Today, the Chicago Lock is fourth in the nation in terms of commercial lock usage and second in the nation in terms of recreational lock usage. On a busy day, 50-100 vessels can be locked at once.

 
[1] “Chicago Harbor Lock.” S. Army Corps of Engineers. 2009. Available at:

[2] “Clock ticks on Chicago Harbor lock.” Crain’s Chicago Business. June 4, 2006. Available at:
http://www.chicagobusiness.com/article/20060604/NEWS12/200020858/clock-ticks-on-chicago-harbor-lock
 

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Court Strikes Down Edgeville Uranium Mine Permit

Buried deep in the heart of the northern Great Plains, the pine-covered peaks of the Black Hills rise thousands of feet into the sky along the Montana, South Dakota, and Wyoming borders.

To the Lakota people, this land is sacred – the Pahá Sápa is the center of their world. As Rick Two Dogs, an Oglala Lakota medicine man, explained: “All of our origin stories go back to this place. We have a spiritual connection to the Black Hills that can’t be sold. I don’t think I could face the Creator with an open heart if I ever took money for it.”

Unfortunately for the Lakota people, the Black Hills are also home to large deposits of gold and uranium ore.
Background
Uranium was first mined and milled in Black Hills in the 1950s, but sustained community pressure coupled with a sudden drop in the price in uranium in the 1970s resulted in a cessation of activities.

The damage, however, had already been done. No less than 169 mines were left abandoned and un-reclaimed, leaving a trail of contained land and water southwest of Mount Rushmore.

The damage was made worse by pollution from a uranium mill in Edgemont. The mill’s tailings – the radioactive waste leftover from processing – sat on the edge of a creek that feeds into the Cheyenne River, and for many decades after, leached into the region’s water supply.

“No one did any human health studies of uranium impacts in this area.  But we know from research in the Southwest, that the combination of mines and tailings piles can have substantial health impacts,” said Dr. Lilias Jarding, PhD.

Without modern-day laws like the Clean Water Act or a federal environmental review process mandated by the National Environmental Policy Act (NEPA) – laws Congress did not pass until 1969 and 1972 – the uranium mines or the impacts on the environment and public health were never disclosed to the surrounding communities before the project was approved, nor was there an opportunity for the public to weigh in and voice their concerns.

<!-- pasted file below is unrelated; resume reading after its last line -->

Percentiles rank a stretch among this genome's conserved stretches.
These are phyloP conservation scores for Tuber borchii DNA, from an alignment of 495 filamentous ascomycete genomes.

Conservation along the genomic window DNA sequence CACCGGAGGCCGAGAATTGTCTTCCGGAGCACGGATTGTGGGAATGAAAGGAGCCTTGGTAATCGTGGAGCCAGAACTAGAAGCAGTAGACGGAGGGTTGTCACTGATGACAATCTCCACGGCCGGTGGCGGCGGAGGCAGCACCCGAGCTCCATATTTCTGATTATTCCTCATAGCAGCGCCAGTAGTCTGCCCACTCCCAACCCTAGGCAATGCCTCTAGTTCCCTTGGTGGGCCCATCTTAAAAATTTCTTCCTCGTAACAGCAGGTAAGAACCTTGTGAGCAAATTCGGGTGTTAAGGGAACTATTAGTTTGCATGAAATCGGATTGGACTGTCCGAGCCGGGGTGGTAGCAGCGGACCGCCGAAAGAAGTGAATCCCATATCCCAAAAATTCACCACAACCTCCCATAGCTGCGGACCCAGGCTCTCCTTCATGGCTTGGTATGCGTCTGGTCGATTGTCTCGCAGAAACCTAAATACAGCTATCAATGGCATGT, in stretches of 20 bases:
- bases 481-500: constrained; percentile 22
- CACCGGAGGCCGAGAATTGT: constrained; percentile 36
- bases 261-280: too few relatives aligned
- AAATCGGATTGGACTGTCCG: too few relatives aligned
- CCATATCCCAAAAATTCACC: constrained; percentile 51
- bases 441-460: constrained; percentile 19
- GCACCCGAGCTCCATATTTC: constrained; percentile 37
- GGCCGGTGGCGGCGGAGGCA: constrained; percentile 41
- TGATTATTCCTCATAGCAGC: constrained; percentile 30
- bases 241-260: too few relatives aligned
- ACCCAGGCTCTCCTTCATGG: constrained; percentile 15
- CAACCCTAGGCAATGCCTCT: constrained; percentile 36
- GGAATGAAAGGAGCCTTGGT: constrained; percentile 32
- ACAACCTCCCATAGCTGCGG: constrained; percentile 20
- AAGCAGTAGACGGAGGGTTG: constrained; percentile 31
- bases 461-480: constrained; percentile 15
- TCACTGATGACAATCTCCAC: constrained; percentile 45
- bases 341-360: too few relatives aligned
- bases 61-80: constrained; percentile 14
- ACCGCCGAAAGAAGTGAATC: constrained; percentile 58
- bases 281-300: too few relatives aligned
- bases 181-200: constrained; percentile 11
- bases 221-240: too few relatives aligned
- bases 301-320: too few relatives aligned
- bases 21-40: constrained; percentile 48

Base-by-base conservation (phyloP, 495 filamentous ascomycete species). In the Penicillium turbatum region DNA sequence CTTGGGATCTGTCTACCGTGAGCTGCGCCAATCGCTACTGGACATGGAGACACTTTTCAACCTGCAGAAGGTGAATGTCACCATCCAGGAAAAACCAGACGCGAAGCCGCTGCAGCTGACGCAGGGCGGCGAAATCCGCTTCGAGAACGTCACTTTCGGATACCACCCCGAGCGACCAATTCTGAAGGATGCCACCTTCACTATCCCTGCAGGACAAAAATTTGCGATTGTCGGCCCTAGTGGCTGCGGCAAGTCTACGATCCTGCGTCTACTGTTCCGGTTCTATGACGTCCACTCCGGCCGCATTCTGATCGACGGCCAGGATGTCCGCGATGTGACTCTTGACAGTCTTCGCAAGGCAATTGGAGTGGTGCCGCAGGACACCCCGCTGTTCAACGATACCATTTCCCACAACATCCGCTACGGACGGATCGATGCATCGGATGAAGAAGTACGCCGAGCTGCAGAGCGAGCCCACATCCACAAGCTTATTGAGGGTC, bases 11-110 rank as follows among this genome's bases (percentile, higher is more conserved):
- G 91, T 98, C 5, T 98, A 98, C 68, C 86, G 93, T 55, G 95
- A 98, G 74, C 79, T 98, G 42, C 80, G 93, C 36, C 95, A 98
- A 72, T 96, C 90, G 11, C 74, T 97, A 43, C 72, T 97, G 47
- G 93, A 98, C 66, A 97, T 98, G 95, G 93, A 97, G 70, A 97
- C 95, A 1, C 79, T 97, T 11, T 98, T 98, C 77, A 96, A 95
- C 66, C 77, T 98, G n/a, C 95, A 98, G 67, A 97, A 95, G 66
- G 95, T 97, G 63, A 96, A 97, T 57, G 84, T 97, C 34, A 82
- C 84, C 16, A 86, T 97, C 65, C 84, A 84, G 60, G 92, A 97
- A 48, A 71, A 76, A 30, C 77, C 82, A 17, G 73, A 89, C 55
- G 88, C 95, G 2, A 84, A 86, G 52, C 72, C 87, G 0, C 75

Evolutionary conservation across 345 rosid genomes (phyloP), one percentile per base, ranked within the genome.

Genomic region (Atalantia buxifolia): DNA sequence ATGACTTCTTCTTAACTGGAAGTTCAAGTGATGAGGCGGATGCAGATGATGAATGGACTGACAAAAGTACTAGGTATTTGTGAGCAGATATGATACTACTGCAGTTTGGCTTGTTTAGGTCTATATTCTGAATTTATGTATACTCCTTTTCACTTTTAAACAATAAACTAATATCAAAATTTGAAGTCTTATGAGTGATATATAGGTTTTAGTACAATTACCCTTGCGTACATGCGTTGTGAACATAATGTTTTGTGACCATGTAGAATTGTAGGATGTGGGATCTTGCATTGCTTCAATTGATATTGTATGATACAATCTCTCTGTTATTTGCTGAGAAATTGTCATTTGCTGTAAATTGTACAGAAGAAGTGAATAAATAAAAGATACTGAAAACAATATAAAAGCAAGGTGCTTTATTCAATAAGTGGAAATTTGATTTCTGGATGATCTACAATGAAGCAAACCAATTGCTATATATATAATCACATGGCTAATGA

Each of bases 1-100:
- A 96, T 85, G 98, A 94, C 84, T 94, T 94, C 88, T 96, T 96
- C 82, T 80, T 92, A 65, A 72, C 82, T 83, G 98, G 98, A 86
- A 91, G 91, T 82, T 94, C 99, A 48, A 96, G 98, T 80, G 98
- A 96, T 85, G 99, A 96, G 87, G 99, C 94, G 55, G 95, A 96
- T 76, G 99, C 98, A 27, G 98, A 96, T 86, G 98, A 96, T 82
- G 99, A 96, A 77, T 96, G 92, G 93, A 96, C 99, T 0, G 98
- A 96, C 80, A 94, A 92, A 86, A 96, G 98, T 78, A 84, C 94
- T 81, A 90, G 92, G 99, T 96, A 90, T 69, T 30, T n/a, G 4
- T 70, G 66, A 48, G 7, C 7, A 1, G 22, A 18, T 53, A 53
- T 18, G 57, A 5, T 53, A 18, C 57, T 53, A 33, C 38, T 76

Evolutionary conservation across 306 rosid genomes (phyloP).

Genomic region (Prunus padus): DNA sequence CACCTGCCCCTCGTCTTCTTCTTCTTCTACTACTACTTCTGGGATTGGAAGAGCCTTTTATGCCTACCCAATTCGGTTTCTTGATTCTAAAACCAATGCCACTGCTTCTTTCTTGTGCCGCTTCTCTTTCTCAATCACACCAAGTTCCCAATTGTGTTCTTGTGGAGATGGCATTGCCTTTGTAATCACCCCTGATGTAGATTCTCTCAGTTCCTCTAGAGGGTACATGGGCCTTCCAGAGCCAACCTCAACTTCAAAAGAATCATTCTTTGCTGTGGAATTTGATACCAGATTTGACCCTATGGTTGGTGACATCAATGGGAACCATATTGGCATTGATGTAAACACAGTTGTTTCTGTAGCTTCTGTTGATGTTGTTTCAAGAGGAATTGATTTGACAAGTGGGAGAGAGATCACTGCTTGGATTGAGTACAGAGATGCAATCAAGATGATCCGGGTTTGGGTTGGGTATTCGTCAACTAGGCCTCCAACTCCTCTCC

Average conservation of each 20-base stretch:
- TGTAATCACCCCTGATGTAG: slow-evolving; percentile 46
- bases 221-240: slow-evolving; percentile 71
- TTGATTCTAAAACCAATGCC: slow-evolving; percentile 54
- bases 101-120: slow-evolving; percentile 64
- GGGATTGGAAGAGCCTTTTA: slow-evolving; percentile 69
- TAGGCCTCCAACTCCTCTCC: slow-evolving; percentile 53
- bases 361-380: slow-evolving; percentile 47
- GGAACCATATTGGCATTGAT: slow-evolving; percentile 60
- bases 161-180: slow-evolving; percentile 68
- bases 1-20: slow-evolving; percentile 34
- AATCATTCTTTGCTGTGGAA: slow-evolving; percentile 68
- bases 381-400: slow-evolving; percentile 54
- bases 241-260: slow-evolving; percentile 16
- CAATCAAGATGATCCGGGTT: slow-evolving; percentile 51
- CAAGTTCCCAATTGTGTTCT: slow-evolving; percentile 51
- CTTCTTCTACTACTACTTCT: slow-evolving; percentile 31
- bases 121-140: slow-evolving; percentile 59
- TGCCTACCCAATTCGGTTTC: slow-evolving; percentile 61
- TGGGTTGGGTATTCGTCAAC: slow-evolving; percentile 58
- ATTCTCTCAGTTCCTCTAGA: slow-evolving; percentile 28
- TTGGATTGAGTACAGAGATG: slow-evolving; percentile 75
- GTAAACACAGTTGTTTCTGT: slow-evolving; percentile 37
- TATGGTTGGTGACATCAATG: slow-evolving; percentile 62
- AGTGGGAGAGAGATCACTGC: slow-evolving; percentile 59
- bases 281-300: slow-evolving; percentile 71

If the discovery of gold by General Armstrong Custer in 1874 prompted the US government to tear up the 1868 Fort Laramie treaty and steal the Lakota people’s land, then the discovery of uranium nearly a century later similarly prompted multi-national corporations to take that stolen land and pollute it.
Round two
By the mid-2000s, the price of yellowcake (minimally-processed uranium) had jumped from a low of $7 in the 1970s to a new high of $138. No less than eleven companies had soon expressed interest in re-starting mining operations in the Black Hills.

One company, in particular, drew the ire of local communities: Powertech Uranium. The subject of pending EPA action, Powertech published plans in 2006 for its proposed Dewey-Burdock project, which would have been located on 10,580 acres at the headwaters of the Cheyenne River, 50 miles west of the Pine Ridge Indian Reservation and 12 miles north of Edgemont. The project proposed drilling 4,000 deep injection wells into an aquifer used for domestic water and livestock using 9,000 gallons of water per minute.

Grassroots opposition to uranium mining began to swell again, led by three key organizations: Defenders of the Black Hills, founded in 2002 by Sioux Nation Treaty Council spokesperson White Face; Dakota Rural Action; and Clean Water Alliance, founded several years later in 2009. All three would prove instrumental in rallying support against the dangerous mine.

The City Council of Rapid City, South Dakota State Medical Association, and all nine tribal governments in South Dakota passed resolutions in opposition to the project.

Water is life

Opponents also cited the complex geology of the Black Hills.